No it's not the case. We are using the tiger as an icon - because it attracts attention, funds and all that - but we are looking at the entire spectrum of the carnivores as well as the ungulates, the hoofed mammals, in all the tiger range states. So we have distribution and abundance estimates of all the species and they are generated as maps in our reports. So using the tiger as a flagship, we are actually monitoring the mammalian biodiversity of all these forests simultaneously.

You depend immensely on research biologists who face a lot of challenges and risks while collecting data in the forests. Tell us about them.

I believe that living in the forest is less risky than living in the city. The threats from people are far greater than you will ever have threats from animals, because animals are very afraid of human beings, all kinds of animals. So it's very rare that an animal will attack you. You need to be a little cautious about your environment when you are walking in the forest or doing sampling in the jungle. We train our researchers to take those precautions and we have not had any unfortunate experiences yet.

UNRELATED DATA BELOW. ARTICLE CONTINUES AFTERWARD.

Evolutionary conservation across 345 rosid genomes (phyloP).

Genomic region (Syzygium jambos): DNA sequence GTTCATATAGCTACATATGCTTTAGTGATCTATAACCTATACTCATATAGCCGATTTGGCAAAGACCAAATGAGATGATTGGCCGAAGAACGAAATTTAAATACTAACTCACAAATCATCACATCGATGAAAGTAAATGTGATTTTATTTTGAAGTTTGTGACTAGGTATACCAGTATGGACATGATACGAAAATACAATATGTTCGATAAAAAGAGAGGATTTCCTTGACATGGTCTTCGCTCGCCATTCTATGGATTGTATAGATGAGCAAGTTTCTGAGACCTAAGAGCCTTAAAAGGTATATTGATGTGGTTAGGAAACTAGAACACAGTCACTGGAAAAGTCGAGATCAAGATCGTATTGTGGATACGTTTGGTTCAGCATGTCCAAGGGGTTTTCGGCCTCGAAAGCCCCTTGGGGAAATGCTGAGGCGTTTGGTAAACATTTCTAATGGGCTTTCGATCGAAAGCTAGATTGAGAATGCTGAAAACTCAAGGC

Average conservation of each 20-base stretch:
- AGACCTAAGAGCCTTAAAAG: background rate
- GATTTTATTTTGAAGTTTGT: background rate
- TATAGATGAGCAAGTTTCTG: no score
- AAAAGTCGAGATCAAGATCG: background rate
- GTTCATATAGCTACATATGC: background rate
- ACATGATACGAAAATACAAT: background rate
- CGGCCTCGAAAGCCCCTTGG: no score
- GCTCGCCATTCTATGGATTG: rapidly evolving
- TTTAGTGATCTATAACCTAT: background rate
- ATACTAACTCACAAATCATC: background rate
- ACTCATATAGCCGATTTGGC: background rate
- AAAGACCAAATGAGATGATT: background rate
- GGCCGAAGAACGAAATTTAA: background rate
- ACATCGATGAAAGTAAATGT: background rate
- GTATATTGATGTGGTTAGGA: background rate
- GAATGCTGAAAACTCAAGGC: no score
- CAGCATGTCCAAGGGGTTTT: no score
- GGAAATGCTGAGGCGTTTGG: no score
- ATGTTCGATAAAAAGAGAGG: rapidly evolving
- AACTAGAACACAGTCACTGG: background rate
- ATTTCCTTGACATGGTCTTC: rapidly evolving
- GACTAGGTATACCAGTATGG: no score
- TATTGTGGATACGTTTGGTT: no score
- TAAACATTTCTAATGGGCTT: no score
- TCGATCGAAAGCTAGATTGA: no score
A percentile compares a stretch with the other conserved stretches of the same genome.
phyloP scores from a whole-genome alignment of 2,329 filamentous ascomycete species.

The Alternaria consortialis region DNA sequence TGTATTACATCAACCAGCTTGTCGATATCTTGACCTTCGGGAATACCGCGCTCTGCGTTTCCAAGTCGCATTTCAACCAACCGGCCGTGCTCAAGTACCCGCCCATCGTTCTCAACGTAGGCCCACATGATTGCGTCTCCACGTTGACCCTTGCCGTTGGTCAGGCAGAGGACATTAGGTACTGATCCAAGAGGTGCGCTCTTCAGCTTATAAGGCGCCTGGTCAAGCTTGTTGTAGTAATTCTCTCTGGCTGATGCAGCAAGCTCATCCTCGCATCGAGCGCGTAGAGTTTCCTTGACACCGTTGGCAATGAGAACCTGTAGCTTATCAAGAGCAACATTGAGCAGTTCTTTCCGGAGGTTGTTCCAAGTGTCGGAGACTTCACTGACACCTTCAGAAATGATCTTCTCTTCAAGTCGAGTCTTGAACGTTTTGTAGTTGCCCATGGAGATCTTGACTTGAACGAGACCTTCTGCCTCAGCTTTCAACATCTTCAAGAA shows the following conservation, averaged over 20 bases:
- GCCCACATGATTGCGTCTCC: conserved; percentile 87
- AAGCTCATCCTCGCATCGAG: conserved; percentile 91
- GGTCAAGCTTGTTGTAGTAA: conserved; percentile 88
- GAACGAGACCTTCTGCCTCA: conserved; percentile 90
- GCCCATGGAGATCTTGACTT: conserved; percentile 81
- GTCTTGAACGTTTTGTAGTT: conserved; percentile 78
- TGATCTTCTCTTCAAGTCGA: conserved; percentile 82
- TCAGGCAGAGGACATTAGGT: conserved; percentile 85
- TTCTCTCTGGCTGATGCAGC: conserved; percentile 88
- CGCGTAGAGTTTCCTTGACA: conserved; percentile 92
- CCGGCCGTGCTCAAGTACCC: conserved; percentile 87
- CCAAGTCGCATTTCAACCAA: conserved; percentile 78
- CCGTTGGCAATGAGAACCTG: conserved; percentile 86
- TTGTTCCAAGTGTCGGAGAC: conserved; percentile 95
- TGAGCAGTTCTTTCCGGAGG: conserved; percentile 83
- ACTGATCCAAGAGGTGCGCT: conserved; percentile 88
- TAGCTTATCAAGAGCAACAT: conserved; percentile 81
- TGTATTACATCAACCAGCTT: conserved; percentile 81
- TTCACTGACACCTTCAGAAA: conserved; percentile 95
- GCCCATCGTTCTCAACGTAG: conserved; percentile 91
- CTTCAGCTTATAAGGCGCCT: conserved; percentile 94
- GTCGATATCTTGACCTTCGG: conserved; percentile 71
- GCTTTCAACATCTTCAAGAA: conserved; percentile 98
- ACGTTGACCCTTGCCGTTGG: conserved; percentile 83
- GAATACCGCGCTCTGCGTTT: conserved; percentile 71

The only bad experiences we have had is that when some of our researchers were actually kidnapped by people in the northeast. Some of our collaborators working with us from the Worldwide Fund for Nature as well as some of our people working for the institute had some experiences with the extremists. Those are the issues one needs to be careful about. They are well trained actually in how to deal with animals, so that's not an issue.

What about the job opportunities for these researchers who work on fellowship otherwise?

The job opportunities are quite rare. We are hopeful that the Government of India will do something about it, in the sense that it is important that national parks, sanctuaries, tiger reserves have qualified wildlife biologists working with them. It would help a lot because you don't expect a forest officer to do everything, in the sense do research, do monitoring, patrolling, law enforcement, construction activity; there are a plethora of activities. If the science part of it was taken away and that responsibility is given to the wildlife biologists, I think they would do better science because they are the persons responsible for doing it, well trained.

And the responsibility will be much lesser on the [forest] department. They need to concentrate more on law enforcement, patrolling, the heart of conservation. Science and monitoring probably is about 10-15 per cent of what is required in conservation; the rest of the 80 per cent is protection and habitat management, which is the responsibility of the forest department. So the cadre of wildlife biologists working with tiger reserves, national parks and sanctuaries is where we need to go in the next decade.

My final question - a straight forward one. What do you think about the future of tiger in India?